The twenty first century has been characterised with high risk aversion compared to previous generations. Our society’s fixation on safety and ‘no risk’ means that play environments are often devoid of adventure and interest. The avoidance of risky play is however counterintuitive to what we have learnt in our studies and experience as professional educators. We have learnt that environments that contain elements of surprise, allow adults and children to learn, grow and develop.

 

Often when speaking with adults and grandparents about their childhood, there are familiar stories of being outdoors, climbing trees and spending long durations exploring. Do you remember your childhood? The secret places, the fun, the danger, the freedom, the long days, the exhaustion? Did you take risks?

 

Now compare this to the world our children live in now. A lot of their time is spent inside, in risk free environments and on screens. In a recent survey of families by Planet Ark, they found that there has been a significant shift of outdoor activity to indoors. In the national survey, 73 per cent of the respondents said they played outside more often than inside as children, yet these same adults said that less than 13 per cent of their children now play outside. Disturbingly one in 10 children play outside once a week or less the report found.

 

Of concern is the reluctance of children to engage in healthy and risky play. In the Planet Ark survey, parents indicated that less than 20 per cent of their children climbed trees, a significant drop from the 65 per cent of parents who had climbed trees as children.

 

We know that for children to be able to effectively learn, children need to engage in play that involves and immerses them. At Care for Kindies we are passionate about making sure outdoor and imaginative play is a significant proportion of your child’s day. The trend of ‘risk aversion’ allows little opportunity for children to learn and make their own mistakes. Children actually have to risk a scraped knee or even come into contact with dirt to experience enriching lessons.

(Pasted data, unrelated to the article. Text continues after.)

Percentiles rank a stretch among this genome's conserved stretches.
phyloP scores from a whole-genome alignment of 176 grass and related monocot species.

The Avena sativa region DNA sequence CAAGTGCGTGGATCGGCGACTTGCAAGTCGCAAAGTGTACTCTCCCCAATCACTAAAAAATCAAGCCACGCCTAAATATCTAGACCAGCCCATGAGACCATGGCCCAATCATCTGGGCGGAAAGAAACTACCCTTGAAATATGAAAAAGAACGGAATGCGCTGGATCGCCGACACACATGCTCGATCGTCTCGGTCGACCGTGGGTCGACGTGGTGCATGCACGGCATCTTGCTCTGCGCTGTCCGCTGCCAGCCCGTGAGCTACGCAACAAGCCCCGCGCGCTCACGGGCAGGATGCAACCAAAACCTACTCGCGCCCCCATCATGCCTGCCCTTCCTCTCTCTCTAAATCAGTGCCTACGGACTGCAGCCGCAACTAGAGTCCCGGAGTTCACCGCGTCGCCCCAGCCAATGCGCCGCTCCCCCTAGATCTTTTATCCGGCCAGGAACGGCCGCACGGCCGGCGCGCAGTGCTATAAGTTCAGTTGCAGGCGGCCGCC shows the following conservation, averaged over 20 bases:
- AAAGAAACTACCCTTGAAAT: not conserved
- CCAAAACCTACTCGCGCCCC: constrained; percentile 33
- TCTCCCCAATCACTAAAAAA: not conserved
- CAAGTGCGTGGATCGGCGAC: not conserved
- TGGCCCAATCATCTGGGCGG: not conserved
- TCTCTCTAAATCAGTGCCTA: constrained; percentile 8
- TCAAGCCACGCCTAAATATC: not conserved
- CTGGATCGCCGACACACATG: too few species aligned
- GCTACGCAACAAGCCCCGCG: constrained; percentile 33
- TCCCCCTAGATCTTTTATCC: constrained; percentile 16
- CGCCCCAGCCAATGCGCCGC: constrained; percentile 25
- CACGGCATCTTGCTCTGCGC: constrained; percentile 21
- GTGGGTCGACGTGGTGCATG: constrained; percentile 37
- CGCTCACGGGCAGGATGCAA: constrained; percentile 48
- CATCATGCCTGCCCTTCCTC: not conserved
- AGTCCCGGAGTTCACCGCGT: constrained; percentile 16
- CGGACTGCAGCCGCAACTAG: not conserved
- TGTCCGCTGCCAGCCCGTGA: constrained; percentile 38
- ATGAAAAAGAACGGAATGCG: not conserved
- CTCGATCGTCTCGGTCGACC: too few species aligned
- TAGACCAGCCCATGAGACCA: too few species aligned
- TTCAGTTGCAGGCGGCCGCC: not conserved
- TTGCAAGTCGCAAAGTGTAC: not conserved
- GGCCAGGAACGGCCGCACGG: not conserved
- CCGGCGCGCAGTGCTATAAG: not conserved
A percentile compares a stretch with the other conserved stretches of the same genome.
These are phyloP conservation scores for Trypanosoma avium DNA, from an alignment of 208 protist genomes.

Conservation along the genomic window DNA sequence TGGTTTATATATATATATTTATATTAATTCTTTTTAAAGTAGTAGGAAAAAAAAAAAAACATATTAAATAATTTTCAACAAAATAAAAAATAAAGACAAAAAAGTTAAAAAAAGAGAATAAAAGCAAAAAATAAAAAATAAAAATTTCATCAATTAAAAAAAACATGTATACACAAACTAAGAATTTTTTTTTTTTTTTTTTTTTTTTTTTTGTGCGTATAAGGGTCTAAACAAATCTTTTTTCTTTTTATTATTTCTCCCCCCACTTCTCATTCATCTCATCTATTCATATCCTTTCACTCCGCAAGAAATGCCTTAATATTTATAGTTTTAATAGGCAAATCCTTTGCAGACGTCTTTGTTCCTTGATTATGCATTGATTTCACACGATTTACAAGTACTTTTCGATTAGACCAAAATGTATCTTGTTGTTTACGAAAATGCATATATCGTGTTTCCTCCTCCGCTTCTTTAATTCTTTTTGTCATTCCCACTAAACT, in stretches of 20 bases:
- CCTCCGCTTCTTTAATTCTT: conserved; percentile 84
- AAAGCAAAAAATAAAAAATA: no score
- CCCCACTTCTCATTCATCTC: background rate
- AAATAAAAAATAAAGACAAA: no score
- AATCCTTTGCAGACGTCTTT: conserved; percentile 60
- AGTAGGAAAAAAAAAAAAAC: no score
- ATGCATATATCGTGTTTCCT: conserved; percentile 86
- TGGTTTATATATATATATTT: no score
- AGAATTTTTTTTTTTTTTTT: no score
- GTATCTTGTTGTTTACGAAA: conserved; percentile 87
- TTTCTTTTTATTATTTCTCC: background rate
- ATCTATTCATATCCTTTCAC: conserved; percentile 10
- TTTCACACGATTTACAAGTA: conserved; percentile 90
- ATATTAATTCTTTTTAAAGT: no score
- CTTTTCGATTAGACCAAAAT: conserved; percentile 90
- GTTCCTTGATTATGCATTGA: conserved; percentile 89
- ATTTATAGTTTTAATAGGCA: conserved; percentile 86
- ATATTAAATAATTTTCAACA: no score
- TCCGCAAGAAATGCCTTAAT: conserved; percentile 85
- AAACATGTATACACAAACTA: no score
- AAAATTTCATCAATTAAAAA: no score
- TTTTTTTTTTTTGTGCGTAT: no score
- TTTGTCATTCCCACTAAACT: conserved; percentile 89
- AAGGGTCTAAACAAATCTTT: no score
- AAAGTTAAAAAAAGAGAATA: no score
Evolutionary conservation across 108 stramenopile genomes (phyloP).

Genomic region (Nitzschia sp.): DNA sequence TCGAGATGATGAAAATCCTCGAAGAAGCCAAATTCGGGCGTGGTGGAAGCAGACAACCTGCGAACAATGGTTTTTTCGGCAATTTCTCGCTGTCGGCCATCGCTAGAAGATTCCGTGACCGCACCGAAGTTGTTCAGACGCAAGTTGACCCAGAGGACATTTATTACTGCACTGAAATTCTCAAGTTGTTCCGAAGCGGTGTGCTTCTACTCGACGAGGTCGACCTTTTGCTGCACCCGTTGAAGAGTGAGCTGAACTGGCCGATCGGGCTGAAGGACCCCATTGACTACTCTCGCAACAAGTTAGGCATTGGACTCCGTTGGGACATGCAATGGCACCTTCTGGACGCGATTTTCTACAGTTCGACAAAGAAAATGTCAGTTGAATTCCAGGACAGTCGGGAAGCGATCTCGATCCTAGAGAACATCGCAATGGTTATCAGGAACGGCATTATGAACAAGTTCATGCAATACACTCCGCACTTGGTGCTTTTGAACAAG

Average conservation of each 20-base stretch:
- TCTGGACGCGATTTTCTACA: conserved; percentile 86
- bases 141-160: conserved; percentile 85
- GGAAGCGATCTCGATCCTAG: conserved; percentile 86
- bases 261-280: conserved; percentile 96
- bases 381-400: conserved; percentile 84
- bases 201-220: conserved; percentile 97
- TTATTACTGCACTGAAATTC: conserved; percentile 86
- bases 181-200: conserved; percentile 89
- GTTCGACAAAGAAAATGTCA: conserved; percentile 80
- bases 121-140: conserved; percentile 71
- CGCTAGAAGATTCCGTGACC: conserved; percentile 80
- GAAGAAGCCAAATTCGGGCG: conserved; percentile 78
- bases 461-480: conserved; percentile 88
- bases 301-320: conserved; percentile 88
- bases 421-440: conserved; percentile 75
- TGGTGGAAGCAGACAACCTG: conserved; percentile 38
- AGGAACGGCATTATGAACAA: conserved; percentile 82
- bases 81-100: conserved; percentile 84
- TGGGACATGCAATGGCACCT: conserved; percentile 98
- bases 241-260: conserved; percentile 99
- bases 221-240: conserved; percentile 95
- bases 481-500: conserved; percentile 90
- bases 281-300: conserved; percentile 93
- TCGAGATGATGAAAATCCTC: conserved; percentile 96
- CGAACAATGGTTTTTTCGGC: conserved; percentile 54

It is important to explain that we are not encouraging risk but we do encourage exploration. We are aware that no play space is risk-free. No matter how much we try to mitigate or remove the risk of children being hurt, children (and adults) can still get hurt. The greater risk is not providing children with the skills and abilities to identify and mitigate risk when they come across it so they can engage with the big wide world. A risk is something that is possible to negotiate and may be appropriate for particular situations and children. A hazard is something that is inherently dangerous and which we would remedy.

 

We also need to think about how we talk to our children when they are playing. Creating adventurous children is also about building them up through our words and actions, showing joy in their achievements and also in them just attempting to do something. Our words as educators and parents can be as simple as ‘you can do it’, ‘wow you did that so well’, ‘we can try that again’. All of these compliments are gentle and positive ways of encouraging children to keep going and not to give up.

 

We are promoters of being adventurous and creating opportunities for children (and adults) to explore and test their own capacities, to manage risk, and to grow as capable, resourceful and resilient children and adults. Risk free play devoid children of the opportunity to learn, engage and explore with the world.